On the Road with Android

This week finds me at the Google offices in jolly old London after a quick dash out to Belgium last week. I have had the chance to meet the Mobile developers based here in London and give them an introduction to Android, as well as do the same for 70ish external developers from the London area. It has been a fun week of Android hackathons, brainstorming for Android application ideas and occasionally finding bugs and holes in the documentation.

It has been really valuable spending enough time with a group of motivated developers to move beyond the first steps and into real development work. A couple of my temporary office mates here are already well on their way to implementing a general puzzle application for Android. It will enable you to choose your favorite puzzle engines to install and then play a selection of puzzles downloaded on demand from a server – quite an ambitious project for a first try, but these guys are pretty determined and hope to have a prototype of the first puzzle (battleships) working before I hit the road again on Friday. They are also treating the implementation as a chance to learn the architecture: learning the right way to use the architectural pieces in Android rather than opting for the quick and easy shortcuts, which is the best way to really learn a new platform in my experience (don't compromise, be true to your vision).

The week is far from over yet, with another internal and external hackathon planned, and as many more ideas sessions as we can cram in.

As for the London offices – well they are fantastic. Right in the middle of everything, Jaffa Cakes in the kitchens (if you don't know what a Jaffa Cake is, or how to eat one in particular, check out this informative video on the subject). There are also a wealth of pubs within easy walking of the offices, a welcome feature for an ex-pat like me.

With the holidays getting close, don't forget that a new SDK version was announced last week with several improvements. It might be worth grabbing that before taking off for the holidays, just in case you get the urge to do some Android coding while trying to work out if you ate just a bit too much for dinner.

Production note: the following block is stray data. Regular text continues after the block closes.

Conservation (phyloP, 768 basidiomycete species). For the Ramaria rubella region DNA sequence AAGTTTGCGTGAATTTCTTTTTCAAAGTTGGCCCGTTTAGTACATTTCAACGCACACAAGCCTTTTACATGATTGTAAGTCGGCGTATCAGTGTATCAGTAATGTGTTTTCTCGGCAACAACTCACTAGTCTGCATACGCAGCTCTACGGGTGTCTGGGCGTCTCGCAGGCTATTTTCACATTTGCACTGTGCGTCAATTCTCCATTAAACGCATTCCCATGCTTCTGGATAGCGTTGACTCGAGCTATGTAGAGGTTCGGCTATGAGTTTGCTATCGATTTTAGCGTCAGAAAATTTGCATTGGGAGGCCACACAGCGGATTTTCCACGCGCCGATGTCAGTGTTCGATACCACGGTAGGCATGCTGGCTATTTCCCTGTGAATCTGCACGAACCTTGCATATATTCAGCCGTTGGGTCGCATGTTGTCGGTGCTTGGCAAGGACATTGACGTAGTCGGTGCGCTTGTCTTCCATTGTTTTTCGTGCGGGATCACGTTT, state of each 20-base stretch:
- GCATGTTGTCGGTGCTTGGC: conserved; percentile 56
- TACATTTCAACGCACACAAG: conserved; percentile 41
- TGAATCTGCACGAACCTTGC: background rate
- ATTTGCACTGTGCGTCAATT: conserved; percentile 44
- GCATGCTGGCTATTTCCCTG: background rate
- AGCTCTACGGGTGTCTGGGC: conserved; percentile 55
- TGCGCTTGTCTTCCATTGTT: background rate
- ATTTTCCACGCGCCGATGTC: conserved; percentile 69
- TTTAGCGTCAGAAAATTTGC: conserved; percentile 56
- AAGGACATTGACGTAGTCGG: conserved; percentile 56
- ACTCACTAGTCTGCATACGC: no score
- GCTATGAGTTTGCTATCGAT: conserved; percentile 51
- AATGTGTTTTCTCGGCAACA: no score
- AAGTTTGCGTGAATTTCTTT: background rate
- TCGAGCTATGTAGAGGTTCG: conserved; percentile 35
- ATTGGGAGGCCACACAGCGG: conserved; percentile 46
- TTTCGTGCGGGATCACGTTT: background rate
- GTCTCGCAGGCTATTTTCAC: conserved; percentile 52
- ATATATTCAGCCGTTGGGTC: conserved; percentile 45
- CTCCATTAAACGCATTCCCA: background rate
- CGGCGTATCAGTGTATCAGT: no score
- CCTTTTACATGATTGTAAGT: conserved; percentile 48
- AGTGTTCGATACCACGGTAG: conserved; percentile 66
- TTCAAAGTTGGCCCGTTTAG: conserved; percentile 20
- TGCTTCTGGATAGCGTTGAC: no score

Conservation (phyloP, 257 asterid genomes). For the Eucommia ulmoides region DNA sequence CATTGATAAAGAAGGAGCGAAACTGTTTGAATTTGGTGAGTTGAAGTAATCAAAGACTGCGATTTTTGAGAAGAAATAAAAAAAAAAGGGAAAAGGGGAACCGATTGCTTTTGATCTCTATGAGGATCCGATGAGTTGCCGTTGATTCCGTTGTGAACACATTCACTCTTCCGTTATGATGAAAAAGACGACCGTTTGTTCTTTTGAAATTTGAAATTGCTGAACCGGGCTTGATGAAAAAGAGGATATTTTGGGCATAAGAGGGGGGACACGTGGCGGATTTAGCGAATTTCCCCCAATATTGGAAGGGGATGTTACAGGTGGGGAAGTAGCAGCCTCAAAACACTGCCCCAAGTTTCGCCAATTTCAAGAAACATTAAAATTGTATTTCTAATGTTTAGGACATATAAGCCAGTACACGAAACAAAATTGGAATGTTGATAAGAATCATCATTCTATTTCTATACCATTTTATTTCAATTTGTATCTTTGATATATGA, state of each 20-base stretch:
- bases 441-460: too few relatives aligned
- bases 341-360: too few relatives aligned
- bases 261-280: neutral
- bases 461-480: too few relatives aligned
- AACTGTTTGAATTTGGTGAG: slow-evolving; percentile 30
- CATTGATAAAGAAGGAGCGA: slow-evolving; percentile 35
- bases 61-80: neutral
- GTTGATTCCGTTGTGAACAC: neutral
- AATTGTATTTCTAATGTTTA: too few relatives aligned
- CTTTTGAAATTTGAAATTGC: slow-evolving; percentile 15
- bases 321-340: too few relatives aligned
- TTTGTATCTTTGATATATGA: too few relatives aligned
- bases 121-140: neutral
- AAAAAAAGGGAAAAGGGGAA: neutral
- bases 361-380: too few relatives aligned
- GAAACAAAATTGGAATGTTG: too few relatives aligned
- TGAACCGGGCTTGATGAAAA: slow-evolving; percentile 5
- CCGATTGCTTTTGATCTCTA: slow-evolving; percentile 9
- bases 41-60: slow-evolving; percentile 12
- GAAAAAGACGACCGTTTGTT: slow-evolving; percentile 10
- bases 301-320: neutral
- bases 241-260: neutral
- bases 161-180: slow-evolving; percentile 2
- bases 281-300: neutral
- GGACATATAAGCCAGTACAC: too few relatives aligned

Happy Holidays...

Life can be tough; here are a few SDK improvements to make it a little easier

It's been just over a month since we gave developers the first early peek at the Android SDK. We've been hard at work since then on some nifty new stuff we think you'll really like. We hope to show that to you soon, but in the meantime, we wanted to fix some of the important issues you've raised. We're very pleased to announce the immediate availability of m3-rc37a. (What a great name for a droid!)

Our servers are quivering in anticipation of the opportunity to deliver these bits fresh to your desktop. Don't be shy! But if you need further enticement to download the new version, here are a few of the improvements you'll find therein:

  • The new default skin for the emulator is HVGA, portrait mode. That's the one you should focus on for your submissions for the Android Developer Challenge.

  • We've added the ability to inject SMS messages into the emulator, which will allow you to more easily test IntentReceivers for incoming SMS messages.

  • The choppy audio problem in the emulator on Windows should now be solved.

  • There's a new emulator control panel that you can use to control network events like radio state changes and incoming calls.
  • The Eclipse plugin now does color syntax highlighting on the XML files, such as AndroidManifest.xml.

  • Some of the more annoying bugs in the Eclipse plugin have been fixed; for instance, the application launcher retries if the first try times out while waiting for the emulator to start, and "R.java" files are no longer flagged as read-only.

You can find a full list of changes for this and every release at the Release Notes page. If you're looking for tips on upgrading your SDK installation, we have those too.

We hope that these humble tweaks make your life just a little bit better, or at least, the part of your life you spend writing code.

Google Developer Podcast: Android

Dianne Hackborn and Jason Parks are two of the architects on the Android engineering team, and in this podcast they talk to us about the Android platform from a technical perspective.

Dianne and Jason share a background at both Be and PalmSource, and talk about how that experience has been applied to Android. Other topics covered include:

  • Some history behind the project

  • The high level architecture of Android. For example, how Linux processes handle the VM and manage security (the VM doesn't handle it)

  • Details on the Dalvik VM and how it is optimized for small devices

  • The architecture: From Intents to Views to Permissions and more

  • How XML is slow, but the tools convert the XML to a nicer format for you

  • The tooling and steps for building an application on Android

  • How so many objects have a URL, and how the environment is like a mini-SOA (Services across processes instead of across the network)

  • Thoughts on how you program for small devices, and things to watch out for if you move from the desktop

  • The control, or lack of control that you have over the application lifecycle

  • "Everything you do drains the battery"

  • The thread story: they exist, you don't have to deal with them if you don't want to, and the UI

  • Using XMPP for messaging

You can download the episode directly, or subscribe to the show (click here for iTunes one-click subscribe).